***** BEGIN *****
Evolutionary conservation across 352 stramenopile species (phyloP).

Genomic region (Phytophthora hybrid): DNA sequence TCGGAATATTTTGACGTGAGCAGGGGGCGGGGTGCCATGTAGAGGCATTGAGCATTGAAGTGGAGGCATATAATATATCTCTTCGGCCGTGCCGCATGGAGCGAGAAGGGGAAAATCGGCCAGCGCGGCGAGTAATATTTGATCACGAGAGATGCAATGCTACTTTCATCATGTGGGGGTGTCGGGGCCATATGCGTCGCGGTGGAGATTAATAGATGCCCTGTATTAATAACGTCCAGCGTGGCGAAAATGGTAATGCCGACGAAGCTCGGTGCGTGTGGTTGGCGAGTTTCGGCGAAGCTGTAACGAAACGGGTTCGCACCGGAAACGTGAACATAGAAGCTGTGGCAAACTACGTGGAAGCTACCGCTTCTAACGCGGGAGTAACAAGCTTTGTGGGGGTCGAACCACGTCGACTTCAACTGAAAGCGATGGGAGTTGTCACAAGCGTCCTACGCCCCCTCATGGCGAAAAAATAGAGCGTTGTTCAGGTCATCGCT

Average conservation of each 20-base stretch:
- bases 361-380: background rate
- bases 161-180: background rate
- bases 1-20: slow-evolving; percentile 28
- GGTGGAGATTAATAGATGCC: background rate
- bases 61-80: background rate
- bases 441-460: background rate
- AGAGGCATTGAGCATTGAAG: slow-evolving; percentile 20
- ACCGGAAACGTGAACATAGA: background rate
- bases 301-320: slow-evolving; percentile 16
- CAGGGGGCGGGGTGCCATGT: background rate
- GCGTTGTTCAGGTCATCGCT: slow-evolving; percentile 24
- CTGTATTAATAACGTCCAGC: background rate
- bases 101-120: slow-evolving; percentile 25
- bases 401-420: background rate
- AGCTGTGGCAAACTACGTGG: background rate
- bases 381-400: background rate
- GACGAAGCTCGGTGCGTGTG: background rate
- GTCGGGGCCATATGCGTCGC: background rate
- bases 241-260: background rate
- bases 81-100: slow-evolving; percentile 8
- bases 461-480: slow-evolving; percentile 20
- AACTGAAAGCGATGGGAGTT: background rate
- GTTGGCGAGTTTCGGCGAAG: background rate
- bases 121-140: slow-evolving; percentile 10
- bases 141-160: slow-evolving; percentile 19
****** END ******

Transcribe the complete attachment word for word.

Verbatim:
Evolutionary conservation across 352 stramenopile species (phyloP).

Genomic region (Phytophthora hybrid): DNA sequence TCGGAATATTTTGACGTGAGCAGGGGGCGGGGTGCCATGTAGAGGCATTGAGCATTGAAGTGGAGGCATATAATATATCTCTTCGGCCGTGCCGCATGGAGCGAGAAGGGGAAAATCGGCCAGCGCGGCGAGTAATATTTGATCACGAGAGATGCAATGCTACTTTCATCATGTGGGGGTGTCGGGGCCATATGCGTCGCGGTGGAGATTAATAGATGCCCTGTATTAATAACGTCCAGCGTGGCGAAAATGGTAATGCCGACGAAGCTCGGTGCGTGTGGTTGGCGAGTTTCGGCGAAGCTGTAACGAAACGGGTTCGCACCGGAAACGTGAACATAGAAGCTGTGGCAAACTACGTGGAAGCTACCGCTTCTAACGCGGGAGTAACAAGCTTTGTGGGGGTCGAACCACGTCGACTTCAACTGAAAGCGATGGGAGTTGTCACAAGCGTCCTACGCCCCCTCATGGCGAAAAAATAGAGCGTTGTTCAGGTCATCGCT

Average conservation of each 20-base stretch:
- bases 361-380: background rate
- bases 161-180: background rate
- bases 1-20: slow-evolving; percentile 28
- GGTGGAGATTAATAGATGCC: background rate
- bases 61-80: background rate
- bases 441-460: background rate
- AGAGGCATTGAGCATTGAAG: slow-evolving; percentile 20
- ACCGGAAACGTGAACATAGA: background rate
- bases 301-320: slow-evolving; percentile 16
- CAGGGGGCGGGGTGCCATGT: background rate
- GCGTTGTTCAGGTCATCGCT: slow-evolving; percentile 24
- CTGTATTAATAACGTCCAGC: background rate
- bases 101-120: slow-evolving; percentile 25
- bases 401-420: background rate
- AGCTGTGGCAAACTACGTGG: background rate
- bases 381-400: background rate
- GACGAAGCTCGGTGCGTGTG: background rate
- GTCGGGGCCATATGCGTCGC: background rate
- bases 241-260: background rate
- bases 81-100: slow-evolving; percentile 8
- bases 461-480: slow-evolving; percentile 20
- AACTGAAAGCGATGGGAGTT: background rate
- GTTGGCGAGTTTCGGCGAAG: background rate
- bases 121-140: slow-evolving; percentile 10
- bases 141-160: slow-evolving; percentile 19